I liked Florence + the Machine‘s debut album enough that I was really looking forward to the followup, Ceremonials, which turned out to be one of my favourite albums of the year. My picks for the best tracks: “What the Water Gave Me,” “Heartlines,” “Leave My Body,” “Only if for a Night,” “Never Let Me Go,” and “Shake It Out.”  But my most listened album of 2011 is undoubtedly Born This Way by Lady Gaga. It’s not perfect, but there are some truly great songs on there. The best, in my opinion, are “Heavy Metal Lover,” “Bloody Mary,” “Born This Way,” and “Hair.” “Hair” was easily my favourite song of the year. It’s so stupid, but so much fun.

My biggest musical disappointment of the year was Radiohead‘s King of Limbs. I never thought we’d reach the day when Radiohead made a bad album, but unfortunately it seems we have. It’s still possible King of Limbs will grow on me in the future. I hope so.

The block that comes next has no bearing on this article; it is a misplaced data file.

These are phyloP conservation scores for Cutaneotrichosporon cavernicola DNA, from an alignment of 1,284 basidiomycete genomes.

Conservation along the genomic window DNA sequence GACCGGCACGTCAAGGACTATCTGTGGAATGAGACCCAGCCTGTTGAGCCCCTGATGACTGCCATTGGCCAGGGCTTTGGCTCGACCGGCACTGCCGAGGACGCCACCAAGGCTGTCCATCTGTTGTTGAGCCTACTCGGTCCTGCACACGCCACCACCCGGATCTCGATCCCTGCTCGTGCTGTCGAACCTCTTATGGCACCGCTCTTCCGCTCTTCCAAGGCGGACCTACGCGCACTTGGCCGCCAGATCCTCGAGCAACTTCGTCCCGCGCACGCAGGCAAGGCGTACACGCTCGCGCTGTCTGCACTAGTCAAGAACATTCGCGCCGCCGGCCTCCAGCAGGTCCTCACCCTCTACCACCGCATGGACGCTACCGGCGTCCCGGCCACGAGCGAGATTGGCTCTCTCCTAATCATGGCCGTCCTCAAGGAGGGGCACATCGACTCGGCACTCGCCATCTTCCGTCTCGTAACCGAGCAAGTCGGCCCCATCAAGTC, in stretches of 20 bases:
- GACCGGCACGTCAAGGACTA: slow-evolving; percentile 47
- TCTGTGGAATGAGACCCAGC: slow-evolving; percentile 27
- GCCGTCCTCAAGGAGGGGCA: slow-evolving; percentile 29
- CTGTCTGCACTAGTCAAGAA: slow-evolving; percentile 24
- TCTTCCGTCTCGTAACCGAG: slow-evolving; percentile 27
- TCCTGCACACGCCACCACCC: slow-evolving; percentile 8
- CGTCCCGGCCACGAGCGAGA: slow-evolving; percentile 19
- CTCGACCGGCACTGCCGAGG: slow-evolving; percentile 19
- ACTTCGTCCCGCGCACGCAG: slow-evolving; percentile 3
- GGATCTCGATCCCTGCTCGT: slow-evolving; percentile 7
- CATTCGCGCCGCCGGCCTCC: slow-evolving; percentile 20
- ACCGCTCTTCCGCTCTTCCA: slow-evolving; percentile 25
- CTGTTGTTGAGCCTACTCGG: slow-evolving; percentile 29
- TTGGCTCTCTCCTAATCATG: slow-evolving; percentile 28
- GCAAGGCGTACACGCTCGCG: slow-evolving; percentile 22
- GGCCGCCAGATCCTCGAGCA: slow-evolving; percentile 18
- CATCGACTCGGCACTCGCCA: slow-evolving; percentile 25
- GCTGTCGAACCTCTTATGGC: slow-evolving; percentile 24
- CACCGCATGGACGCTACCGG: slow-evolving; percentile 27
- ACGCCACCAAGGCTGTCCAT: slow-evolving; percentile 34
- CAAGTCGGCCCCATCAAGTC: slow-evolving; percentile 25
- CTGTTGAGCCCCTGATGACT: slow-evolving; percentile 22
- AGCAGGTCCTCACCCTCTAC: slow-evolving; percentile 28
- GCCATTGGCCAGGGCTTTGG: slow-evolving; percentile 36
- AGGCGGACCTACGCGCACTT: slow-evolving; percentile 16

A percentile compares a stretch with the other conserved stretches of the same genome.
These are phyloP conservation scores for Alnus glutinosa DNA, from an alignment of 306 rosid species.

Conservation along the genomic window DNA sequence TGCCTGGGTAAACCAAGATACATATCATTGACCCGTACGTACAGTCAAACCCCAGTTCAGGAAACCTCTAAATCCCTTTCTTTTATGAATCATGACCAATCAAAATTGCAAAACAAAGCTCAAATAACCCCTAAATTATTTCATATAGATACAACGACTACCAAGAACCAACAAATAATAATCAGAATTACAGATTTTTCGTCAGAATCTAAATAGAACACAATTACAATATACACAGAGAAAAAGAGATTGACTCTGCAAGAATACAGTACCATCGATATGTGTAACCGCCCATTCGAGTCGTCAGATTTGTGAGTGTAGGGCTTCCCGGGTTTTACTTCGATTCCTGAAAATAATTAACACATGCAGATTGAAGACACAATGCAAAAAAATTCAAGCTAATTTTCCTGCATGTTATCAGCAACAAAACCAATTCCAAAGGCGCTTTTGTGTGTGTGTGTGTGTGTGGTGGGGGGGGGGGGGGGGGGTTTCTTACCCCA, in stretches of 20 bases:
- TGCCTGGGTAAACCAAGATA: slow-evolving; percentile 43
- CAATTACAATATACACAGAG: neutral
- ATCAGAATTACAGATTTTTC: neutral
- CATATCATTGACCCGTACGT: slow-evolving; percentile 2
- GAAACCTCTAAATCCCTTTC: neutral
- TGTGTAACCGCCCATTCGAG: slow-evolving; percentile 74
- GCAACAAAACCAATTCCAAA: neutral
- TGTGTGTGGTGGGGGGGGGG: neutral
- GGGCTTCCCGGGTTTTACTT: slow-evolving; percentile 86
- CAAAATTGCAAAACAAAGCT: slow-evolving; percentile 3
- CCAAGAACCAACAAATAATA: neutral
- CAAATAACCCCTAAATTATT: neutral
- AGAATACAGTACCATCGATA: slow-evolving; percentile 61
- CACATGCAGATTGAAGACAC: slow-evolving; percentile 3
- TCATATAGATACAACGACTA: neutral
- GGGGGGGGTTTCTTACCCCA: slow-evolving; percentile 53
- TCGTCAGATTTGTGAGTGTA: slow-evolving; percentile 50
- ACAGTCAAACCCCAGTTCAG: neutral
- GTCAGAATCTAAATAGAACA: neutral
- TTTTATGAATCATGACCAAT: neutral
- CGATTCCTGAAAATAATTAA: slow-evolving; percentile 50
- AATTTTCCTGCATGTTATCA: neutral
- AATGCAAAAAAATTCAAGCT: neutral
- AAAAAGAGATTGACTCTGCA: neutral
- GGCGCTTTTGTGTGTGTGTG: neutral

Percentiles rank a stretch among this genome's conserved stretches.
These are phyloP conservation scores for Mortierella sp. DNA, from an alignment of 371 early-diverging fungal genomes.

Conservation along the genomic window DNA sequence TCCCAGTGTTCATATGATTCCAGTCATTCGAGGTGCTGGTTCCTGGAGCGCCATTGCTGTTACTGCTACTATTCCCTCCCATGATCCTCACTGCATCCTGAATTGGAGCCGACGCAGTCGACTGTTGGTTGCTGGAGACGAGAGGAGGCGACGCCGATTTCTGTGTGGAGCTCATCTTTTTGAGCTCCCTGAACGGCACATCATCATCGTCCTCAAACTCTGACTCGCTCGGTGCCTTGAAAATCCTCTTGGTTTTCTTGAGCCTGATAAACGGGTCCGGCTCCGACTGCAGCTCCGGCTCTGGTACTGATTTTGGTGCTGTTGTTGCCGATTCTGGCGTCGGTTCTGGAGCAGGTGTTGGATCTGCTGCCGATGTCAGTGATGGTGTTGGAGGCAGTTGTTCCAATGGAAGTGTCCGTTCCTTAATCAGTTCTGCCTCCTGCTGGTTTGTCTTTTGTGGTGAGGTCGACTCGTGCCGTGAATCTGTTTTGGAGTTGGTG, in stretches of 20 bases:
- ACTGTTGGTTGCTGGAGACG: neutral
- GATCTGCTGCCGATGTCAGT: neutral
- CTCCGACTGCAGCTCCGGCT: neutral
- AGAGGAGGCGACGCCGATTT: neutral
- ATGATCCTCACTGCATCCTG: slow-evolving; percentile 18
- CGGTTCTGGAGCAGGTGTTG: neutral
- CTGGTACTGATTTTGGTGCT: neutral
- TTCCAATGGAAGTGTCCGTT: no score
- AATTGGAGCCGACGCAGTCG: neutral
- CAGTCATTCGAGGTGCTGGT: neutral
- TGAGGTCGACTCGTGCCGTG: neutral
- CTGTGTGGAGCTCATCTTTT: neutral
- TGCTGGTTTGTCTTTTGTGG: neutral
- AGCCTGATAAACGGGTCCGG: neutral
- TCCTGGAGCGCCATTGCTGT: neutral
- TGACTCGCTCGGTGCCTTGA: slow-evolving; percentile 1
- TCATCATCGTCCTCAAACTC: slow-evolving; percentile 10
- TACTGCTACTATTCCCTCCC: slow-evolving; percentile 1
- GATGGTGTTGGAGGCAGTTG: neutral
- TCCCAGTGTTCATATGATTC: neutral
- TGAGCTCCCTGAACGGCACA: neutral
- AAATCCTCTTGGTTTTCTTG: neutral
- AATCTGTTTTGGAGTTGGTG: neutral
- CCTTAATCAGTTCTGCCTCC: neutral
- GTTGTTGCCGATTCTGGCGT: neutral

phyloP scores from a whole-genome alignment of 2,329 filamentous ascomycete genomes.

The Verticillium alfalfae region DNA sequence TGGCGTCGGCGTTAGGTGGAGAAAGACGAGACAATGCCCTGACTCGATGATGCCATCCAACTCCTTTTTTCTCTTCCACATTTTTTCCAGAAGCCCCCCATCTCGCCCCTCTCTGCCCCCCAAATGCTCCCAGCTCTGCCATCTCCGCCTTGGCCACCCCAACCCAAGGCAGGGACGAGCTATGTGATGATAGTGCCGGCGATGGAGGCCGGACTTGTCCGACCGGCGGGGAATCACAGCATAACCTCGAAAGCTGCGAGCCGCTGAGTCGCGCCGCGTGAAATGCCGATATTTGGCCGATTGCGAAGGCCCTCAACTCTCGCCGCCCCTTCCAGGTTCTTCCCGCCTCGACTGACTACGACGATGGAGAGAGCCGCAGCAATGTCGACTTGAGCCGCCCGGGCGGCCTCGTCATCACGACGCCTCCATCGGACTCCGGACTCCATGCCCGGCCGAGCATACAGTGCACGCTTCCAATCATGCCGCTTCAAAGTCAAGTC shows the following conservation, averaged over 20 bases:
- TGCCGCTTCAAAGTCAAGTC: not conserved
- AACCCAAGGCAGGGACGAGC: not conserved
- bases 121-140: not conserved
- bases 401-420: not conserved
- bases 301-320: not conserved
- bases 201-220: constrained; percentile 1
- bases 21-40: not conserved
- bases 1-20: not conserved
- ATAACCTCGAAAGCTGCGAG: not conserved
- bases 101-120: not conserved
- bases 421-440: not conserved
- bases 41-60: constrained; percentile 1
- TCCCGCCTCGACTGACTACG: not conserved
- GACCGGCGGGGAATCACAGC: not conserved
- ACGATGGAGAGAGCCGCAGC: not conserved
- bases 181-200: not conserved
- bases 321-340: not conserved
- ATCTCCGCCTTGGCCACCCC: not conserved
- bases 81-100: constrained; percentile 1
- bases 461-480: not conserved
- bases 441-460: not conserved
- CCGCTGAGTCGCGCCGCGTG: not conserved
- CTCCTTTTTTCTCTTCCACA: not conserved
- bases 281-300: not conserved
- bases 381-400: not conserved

I was underwhelmed by the cinema of 2011 until July when I saw The Tree of Life, and I still think it was probably my favourite movie of the year. As I wrote at the time, I totally get why so many people hated it, but it really, really worked for me. I thought it was beautiful and brilliant, and it stayed with me for a long time after I saw it. Another movie that has stuck with me is the haunting Martha Marcy May Marlene, starring Elizabeth Olsen as a young woman who joins and then leaves a cult, but finds that she may never truly be able to escape. I’m not sure why this movie isn’t getting more awards buzz. Speaking of which, The Artist is just as good as people say. I found it very charming. In terms of more mainstream fare, I thoroughly enjoyed Captain America — everyone seems to have a preference between Cap and Thor and, while I enjoyed Thor, I think I was more drawn in by Captain America‘s period setting. I thought the filmmakers pulled that off very well. Plus, Chris Evans was wonderful, and Hugo Weaving made a terrific Red Skull.